The Gershwin’s “S’Wonderful” closes the album with Teka teaming again with Luana for a light hearted take. Smiles all around. Chuckles at the end.   For most of the time, though, we are in the world of Mendes and Jobim and, as noted, it is a warm world of dancing in the dark and counting stars.

Teka has a summer evening breeze quality to her voice always. She is as smoooooooooooth as bossa nova can be and that is very smooth indeed.

Surprises on the album? Maybe one. Her choice to include Kurt Weill’s “Speak Low,” lyrics by Ogden Nash. The central lyric of the song, though, fits the mold: “Speak low when you speak of love” for fear it might disappear.

There is a longing in bossa nova as well as a sweetness.  Teka sings in both English and Portuguese on the album but it is the Portuguese that best brings us the poetry of the music. Even if you don’t speak the language.

The pacing is where American audiences have their biggest problem. Bossa nova after a burst of popularity in the States in the 60s has been largely relegated to secondary status except among aficionados and Brazilian and other Latin communities.

Part of its charm is a pace that is never fast, never hurried and Norteamericanos sometimes need things hot and fast, not warm and romantic.

Still, we are open to “so many dreams,” aren’t we?

Teka and her New Bossa Trio perform at The Gardenia in Hollywood on Wednesday Ap[ril 30.  The Gardenia is at 7066 Santa Monica Blvd.  The phone number is (323) 467-7444.

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To read more posts, reviews and columns by Brian Arsenault click HERE.


Record Rack: Lyn Stanley, Lisa Engelken

December 11, 2013

Of West Coast Girls

By Brian Arsenault

The Left Coast is not taken seriously enough by the New York centric jazz “world” as a producer of any jazz, but maybe particularly female jazz singers. Of course, Queen Bentyne is based there now but she’s late of Manhattan Transfer so the East Coast still claims her.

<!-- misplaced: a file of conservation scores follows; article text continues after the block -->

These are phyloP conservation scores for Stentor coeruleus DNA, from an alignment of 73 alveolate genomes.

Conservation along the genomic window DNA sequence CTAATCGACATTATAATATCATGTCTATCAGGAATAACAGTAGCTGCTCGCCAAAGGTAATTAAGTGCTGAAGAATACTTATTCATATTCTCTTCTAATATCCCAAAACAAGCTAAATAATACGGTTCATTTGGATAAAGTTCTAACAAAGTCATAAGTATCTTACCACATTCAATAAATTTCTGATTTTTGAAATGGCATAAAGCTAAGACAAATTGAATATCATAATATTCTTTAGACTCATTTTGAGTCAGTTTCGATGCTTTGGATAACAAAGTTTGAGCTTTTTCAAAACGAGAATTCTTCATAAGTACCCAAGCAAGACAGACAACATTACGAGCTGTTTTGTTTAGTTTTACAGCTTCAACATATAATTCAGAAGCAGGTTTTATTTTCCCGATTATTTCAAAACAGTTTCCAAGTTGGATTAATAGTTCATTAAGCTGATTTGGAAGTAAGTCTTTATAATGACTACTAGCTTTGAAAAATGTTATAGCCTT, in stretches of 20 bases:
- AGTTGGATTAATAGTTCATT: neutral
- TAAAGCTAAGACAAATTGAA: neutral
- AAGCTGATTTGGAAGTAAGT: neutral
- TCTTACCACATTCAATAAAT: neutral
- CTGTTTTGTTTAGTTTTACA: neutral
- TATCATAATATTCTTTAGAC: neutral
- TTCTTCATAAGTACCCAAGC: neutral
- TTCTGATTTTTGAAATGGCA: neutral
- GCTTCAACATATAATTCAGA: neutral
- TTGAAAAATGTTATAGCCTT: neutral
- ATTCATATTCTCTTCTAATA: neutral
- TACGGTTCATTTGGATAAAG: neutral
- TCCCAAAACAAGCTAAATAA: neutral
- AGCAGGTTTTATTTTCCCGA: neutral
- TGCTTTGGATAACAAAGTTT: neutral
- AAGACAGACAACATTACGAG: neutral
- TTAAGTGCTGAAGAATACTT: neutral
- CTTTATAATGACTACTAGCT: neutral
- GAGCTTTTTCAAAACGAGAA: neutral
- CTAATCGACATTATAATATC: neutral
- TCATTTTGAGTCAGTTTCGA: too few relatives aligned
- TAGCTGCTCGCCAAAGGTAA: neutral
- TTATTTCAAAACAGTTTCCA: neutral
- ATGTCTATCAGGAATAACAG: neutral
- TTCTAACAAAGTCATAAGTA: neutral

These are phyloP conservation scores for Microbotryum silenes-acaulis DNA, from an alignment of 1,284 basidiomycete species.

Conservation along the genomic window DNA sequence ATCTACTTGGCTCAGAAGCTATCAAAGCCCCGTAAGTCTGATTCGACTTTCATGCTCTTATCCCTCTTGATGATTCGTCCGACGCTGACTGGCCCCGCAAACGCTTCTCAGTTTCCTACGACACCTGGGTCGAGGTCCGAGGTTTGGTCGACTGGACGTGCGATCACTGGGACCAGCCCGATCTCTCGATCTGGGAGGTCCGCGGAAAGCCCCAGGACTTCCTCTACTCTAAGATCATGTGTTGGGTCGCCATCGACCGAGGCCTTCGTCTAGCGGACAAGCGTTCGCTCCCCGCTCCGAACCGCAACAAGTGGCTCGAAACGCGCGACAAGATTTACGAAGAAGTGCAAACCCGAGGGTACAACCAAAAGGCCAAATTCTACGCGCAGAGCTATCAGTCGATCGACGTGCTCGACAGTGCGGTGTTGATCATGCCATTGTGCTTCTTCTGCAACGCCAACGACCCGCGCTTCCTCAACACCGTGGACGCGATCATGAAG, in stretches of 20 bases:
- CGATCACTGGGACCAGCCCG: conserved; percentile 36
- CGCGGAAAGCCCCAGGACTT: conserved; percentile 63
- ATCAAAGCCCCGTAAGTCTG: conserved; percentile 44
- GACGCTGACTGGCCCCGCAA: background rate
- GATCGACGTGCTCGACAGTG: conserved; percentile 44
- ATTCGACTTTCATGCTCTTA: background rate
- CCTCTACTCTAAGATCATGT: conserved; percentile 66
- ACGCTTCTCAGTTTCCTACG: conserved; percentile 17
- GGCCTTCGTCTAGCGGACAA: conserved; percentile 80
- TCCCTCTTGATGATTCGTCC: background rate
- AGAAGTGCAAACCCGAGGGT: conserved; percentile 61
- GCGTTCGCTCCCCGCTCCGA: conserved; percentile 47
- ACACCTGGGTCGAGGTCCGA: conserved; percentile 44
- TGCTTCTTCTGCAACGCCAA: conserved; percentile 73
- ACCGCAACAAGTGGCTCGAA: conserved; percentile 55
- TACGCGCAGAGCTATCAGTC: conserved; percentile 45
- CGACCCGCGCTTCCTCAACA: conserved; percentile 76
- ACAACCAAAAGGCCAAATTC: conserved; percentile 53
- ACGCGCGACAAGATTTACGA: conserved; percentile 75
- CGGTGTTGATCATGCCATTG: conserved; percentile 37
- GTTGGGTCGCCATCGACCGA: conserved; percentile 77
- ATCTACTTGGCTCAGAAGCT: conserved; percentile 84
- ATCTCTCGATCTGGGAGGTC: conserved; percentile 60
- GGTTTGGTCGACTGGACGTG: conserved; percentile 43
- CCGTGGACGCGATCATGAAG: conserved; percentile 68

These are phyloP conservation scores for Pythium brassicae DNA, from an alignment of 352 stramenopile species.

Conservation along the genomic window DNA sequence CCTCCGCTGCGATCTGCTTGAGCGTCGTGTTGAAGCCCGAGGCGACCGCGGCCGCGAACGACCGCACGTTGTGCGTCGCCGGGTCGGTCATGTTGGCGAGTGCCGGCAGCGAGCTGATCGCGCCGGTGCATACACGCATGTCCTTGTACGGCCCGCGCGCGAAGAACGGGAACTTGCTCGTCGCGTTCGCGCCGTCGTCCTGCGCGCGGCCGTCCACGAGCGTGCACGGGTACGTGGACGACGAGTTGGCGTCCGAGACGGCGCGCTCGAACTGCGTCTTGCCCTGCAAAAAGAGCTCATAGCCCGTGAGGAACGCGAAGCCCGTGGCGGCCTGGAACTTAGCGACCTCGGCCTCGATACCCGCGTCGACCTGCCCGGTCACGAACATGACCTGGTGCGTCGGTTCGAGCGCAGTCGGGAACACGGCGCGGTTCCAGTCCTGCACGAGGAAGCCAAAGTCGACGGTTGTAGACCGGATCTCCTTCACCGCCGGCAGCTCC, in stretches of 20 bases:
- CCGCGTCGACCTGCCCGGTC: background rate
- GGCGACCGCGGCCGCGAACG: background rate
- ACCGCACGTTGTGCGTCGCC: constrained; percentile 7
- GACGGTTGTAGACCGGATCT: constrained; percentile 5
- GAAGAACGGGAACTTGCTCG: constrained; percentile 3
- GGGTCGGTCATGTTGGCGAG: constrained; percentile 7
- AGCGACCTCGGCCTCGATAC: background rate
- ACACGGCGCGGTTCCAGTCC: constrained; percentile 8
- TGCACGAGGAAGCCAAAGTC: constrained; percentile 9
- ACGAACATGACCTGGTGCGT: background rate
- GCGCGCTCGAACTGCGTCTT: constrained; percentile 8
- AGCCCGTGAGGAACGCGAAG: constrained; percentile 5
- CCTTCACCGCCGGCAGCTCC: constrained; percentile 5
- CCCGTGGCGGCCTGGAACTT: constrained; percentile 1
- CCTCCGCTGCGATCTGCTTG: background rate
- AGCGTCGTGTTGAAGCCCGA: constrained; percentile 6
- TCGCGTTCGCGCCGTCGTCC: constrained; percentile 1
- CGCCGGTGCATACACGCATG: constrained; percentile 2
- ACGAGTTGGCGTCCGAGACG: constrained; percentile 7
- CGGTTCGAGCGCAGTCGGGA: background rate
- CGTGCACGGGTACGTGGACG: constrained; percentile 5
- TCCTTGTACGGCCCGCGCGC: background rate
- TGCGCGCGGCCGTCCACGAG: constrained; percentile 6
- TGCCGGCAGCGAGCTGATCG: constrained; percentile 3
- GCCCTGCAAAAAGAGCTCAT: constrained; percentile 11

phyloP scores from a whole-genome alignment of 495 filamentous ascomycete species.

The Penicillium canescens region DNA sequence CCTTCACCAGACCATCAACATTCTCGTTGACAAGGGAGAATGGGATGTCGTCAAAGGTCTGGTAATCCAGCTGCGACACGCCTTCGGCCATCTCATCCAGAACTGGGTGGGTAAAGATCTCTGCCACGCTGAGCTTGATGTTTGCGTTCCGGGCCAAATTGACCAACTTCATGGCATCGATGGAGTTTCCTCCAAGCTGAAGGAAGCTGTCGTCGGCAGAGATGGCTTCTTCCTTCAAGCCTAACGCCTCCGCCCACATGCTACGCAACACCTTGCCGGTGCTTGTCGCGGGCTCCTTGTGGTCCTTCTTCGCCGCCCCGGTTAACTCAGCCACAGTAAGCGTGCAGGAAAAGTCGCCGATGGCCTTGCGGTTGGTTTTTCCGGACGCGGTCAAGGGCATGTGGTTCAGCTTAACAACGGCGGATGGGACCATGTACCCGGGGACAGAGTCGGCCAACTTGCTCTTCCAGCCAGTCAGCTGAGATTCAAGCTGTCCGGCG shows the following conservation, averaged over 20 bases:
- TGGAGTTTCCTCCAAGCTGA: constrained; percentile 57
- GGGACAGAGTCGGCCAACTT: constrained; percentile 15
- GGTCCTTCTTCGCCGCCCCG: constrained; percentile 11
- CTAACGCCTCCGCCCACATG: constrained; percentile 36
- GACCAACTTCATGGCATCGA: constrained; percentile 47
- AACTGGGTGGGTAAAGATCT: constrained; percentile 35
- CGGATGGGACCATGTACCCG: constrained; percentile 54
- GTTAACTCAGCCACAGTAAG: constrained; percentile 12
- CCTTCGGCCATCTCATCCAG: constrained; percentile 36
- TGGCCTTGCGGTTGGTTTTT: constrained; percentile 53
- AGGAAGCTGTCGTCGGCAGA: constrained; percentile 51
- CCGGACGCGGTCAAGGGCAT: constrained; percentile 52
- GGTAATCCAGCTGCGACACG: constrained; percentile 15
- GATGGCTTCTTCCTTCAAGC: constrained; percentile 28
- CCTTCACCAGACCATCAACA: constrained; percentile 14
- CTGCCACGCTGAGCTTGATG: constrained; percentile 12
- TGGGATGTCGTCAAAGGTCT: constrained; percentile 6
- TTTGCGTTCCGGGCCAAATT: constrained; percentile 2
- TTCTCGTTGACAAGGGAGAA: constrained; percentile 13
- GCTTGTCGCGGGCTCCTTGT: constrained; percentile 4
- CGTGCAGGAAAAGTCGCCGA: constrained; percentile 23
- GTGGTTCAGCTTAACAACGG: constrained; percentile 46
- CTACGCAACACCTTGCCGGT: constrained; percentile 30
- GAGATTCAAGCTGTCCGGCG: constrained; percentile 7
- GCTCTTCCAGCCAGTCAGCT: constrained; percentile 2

So here come two very different talents to turn our eyes and ears to the West. You know, LA, San Francisco. The places that mostly stay warm but are oh so cool.

 Lyn Stanley

Lost in Romance (A.T. Music)

Only a few tracks are required for the listener to be Lost in Romance with Lyn Stanley. I was there by “The Nearness of You.” By then, she has warmed the room with a series of classics from Irving Berlin, Johnny Mercer, Hoagy Carmichael.

The room is in a small club. Perhaps near the desert. Dim lighting. Bogie and Bacall unobtrusive in the back of the room. Dietrich’s set over, she stays to listen.

The room has a piano that accompanies her so well whenever Tamir Hendelman or Mike Lang sit in. Tenor sax (Bob Sheppard), trombone (Bob McChesney), flugelhorn (Gilbert Castellanos, also on trumpet) in the backing group which plays every note to complement her. Every single note.

And those notes are all full and rounded, almost never sharp and stinging. Perhaps vinyl was required for the richness throughout. I’d like to think so. (two 180 gram 45 rpm albums which I first tried to play as 33s. Slowwwwwwwww. Also available in CDs and downloads for the unromantic.)

The striking blond former ballroom dancer opens and closes the album with songs entwined with dance.

First: “Change Partners,” where she lingers over each note, each moment, seeking her chance.

Last, naturally: “The Last Dance,” where the partner has been found and the evening is regrettably ending but “keep holding me tight.”

In between, the bartender leans in to listen as she asks for “One More for My Baby.” Each word, each inflection so important as “You Go to My Head.”